“2. There is a remarkable absence of exposition in this story but it’s a very vivid descriptive style you use to tell it. I am not sure if I “got” everything as I had to make some mental leaps to understand what some things were. As a writer, do you consciously pare down or avoid using exposition and if so, why?”
PJ: With this story I wanted to keep the science porn to a minimum, and I wanted this future to be told by its characters. These characters have a limited amount of knowledge. They don’t know how the spaceship works anymore than your average joe knows how a microwave works. And I wanted to make sure that the reader gets this right away – hence the fantastical beginning. Once you buy into the whole idea of supernova impregnation, you have to be along for the ride- unquestioning. So when I sneak in some actual science fiction, you won’t be distracted by the gadgetry. I wanted this universe to feel lived in, to feel like you are there, with them. And throwing in exposition explaining how the machines work would destroy that feeling.
“3. Given the little exposition, your descriptions are very vivid and fantastic. After I read this story, I seemed to be recalling the world you created almost more than the actual story. Was this purposeful or is this just what I personally took away from this book?”
PJ: Yes, actually, this was very purposeful. I wanted the world to be detailed, the characters and the plot as functions of the world, as explorations of the world.
“4. Puppets, puppets everywhere. What drew you to use puppets as opposed to other Scifi A.I.’s such as androids, etc.? Was it to blur the line between humans and A.I.’s? Or, do you just like puppets?”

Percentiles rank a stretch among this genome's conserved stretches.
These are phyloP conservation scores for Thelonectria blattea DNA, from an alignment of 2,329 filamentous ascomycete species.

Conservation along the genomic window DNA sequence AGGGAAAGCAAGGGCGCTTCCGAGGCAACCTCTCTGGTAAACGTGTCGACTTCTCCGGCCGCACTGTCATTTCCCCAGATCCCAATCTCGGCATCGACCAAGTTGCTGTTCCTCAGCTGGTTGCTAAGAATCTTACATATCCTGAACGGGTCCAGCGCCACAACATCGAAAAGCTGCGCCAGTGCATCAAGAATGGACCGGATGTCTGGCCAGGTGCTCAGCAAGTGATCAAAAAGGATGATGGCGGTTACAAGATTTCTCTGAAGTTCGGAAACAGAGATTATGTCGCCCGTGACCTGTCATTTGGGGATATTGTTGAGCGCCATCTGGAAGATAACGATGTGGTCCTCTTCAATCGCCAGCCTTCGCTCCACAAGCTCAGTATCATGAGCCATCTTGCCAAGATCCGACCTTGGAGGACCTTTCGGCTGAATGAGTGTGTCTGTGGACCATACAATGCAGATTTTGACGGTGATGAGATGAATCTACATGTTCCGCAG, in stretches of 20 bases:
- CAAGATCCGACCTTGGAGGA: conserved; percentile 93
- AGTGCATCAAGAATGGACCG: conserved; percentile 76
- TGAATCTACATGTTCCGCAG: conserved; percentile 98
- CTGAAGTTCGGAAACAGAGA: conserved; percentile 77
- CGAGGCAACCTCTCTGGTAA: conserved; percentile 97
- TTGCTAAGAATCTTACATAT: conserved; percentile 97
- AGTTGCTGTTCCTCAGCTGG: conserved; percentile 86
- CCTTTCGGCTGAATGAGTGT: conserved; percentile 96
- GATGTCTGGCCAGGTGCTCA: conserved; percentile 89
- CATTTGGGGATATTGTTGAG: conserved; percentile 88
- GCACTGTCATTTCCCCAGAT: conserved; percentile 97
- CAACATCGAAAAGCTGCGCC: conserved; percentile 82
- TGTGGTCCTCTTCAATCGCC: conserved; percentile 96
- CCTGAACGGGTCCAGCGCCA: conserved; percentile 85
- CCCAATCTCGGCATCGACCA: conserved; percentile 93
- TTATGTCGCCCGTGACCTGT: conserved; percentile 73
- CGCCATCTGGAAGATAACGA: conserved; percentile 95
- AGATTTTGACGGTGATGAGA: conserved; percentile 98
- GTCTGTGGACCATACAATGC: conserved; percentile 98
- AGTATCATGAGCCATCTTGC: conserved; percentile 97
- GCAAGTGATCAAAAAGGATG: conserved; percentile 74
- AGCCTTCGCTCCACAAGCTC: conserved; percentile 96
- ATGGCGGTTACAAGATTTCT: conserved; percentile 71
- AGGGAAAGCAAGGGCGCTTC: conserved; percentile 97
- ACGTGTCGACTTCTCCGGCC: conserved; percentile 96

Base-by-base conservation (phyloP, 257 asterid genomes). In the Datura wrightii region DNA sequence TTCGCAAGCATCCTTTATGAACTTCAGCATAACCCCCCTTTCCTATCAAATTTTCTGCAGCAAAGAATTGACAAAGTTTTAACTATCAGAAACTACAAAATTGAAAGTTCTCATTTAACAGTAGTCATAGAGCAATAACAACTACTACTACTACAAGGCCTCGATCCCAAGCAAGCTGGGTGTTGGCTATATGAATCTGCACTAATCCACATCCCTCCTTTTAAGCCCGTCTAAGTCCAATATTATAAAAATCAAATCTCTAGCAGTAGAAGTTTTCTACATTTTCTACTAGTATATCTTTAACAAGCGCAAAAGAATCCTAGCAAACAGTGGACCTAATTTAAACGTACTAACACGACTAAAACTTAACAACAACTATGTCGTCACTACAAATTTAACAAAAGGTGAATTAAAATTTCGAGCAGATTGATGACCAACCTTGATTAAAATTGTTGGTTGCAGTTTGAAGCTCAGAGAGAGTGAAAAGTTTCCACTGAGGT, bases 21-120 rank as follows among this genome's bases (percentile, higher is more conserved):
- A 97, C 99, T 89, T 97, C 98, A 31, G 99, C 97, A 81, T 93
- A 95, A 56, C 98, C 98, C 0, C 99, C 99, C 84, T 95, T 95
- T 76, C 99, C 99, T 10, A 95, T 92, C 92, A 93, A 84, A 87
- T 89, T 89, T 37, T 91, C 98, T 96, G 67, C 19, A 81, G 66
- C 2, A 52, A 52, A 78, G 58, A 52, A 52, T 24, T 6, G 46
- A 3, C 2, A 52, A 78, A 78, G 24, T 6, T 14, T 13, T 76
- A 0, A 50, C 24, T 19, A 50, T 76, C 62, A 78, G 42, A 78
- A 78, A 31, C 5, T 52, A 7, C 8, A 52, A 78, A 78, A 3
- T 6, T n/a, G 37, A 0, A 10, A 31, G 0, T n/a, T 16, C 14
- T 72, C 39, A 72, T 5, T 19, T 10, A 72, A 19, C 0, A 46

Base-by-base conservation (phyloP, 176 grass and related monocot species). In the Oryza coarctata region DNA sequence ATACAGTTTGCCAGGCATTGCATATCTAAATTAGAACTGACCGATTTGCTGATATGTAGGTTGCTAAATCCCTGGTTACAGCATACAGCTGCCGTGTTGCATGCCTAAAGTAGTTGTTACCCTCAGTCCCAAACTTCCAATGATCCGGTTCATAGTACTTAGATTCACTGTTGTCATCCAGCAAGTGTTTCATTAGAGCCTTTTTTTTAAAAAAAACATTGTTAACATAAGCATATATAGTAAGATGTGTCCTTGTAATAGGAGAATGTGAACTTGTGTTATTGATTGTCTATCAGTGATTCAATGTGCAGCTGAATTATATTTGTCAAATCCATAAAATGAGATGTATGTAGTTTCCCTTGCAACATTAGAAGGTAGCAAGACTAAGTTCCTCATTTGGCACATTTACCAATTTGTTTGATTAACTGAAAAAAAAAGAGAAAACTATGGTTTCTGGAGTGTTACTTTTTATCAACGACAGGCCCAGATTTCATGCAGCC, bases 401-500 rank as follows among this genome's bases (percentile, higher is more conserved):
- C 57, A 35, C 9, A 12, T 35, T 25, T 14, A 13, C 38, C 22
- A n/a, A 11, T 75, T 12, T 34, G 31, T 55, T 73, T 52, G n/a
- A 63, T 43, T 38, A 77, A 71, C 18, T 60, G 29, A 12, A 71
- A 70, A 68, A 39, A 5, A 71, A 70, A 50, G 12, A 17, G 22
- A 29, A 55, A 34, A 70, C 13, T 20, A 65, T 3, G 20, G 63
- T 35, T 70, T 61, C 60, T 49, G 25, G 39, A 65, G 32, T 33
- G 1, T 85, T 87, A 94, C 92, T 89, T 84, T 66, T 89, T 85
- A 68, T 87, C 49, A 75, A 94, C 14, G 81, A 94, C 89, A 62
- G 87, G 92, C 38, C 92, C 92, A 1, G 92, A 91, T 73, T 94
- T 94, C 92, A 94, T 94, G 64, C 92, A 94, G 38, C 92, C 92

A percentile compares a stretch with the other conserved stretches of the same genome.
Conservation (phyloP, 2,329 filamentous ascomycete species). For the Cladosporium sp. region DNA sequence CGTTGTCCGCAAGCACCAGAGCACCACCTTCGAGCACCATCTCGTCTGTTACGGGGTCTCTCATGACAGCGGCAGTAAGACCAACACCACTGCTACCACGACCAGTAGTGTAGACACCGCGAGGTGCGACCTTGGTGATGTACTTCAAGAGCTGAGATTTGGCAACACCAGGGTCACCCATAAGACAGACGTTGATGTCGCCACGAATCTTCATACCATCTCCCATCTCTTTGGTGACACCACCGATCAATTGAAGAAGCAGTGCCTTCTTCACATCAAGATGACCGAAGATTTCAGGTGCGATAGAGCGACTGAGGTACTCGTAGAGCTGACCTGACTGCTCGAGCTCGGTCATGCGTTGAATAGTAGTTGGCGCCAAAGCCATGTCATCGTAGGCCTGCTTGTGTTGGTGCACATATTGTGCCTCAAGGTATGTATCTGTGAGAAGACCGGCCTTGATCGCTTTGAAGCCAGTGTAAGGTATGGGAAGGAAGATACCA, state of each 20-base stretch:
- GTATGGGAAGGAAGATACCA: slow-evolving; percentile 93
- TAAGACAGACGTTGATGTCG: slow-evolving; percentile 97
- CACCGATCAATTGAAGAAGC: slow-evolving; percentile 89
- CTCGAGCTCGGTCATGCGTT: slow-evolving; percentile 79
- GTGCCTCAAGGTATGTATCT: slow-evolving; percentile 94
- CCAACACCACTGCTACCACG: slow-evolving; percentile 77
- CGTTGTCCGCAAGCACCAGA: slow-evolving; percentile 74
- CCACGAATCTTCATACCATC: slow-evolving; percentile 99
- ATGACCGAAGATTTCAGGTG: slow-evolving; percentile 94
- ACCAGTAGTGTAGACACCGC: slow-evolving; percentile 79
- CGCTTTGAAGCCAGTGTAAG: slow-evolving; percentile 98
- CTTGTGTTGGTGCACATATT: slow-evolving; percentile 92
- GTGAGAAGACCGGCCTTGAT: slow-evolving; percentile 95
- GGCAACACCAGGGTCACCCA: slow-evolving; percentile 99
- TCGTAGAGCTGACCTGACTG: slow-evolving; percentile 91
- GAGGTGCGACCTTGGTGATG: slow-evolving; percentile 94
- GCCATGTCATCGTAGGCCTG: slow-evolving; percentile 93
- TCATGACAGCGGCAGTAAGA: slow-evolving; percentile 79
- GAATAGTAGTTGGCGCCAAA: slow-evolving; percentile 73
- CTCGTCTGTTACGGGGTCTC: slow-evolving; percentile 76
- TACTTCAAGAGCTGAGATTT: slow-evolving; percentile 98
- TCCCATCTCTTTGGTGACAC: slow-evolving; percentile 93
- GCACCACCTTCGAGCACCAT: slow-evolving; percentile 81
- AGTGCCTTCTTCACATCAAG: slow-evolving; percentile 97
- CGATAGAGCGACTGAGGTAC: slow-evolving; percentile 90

PJ: Symbolic. The humans became a puppet to the virus later on.
“5. Everyone (the humans) seemed damaged physically and/or emotionally. Some are actually physically dependent on technological devices for survival. Ekhi seems to be the most healthy human. Is this why the Super Nova chose to impregnate her? And, how did you come up with this idea?”
PJ: Healthy human? I’m not sure about that. She’s very damaged, emotionally and physically. There is a story behind this story of her running away from home, stealing a space ship – her poor father combing the skies, looking for her, trying to bring her back. She was in love, the star was in love with her. It wasn’t a choice to impregnate, but rather a consummation of that love that eventually destroys them both (yet sets everyone else free).
The others rely on technology because everything is technology. Humanity is technology. So to me, she is actually the least human (and the most emotionally dead – she is practically a zombie) because she is less reliant on technology (and also, she is past her obsession, she has gotten what she wanted, and it has left her hollow).
“6. No one is who they appear to be and everyone has an agenda. In fact, they seem obsessed with their own personally, crippling agendas. Ekhi is the only one who is simply trying to survive. And, she has no fear of her impending galactic childbirth.
Throughout the invasion of the ship, the ship’s AIâ’s mutiny, and the transmission of the virus, all I kept thinking was “Yeah, just wait till Ekhi gives birth. All this stuff will seem like baby-food.” But no one, including Ekhi, seemed to be thinking this way. How come?”
PJ: Because they are too obsessed with their own loves (which fuel their agendas) than with what is happening around them. That is why the virus is able to destroy them, why they don’t worry about Ekhi’s birth. They are consumed by romantic notions, by all-devouring love and obsession. They are being eaten alive by this notion of true love, this message forced on us by countless movies and books. I wanted to show how destructive it was, how nihilistic it was to let one emotion control your entire life.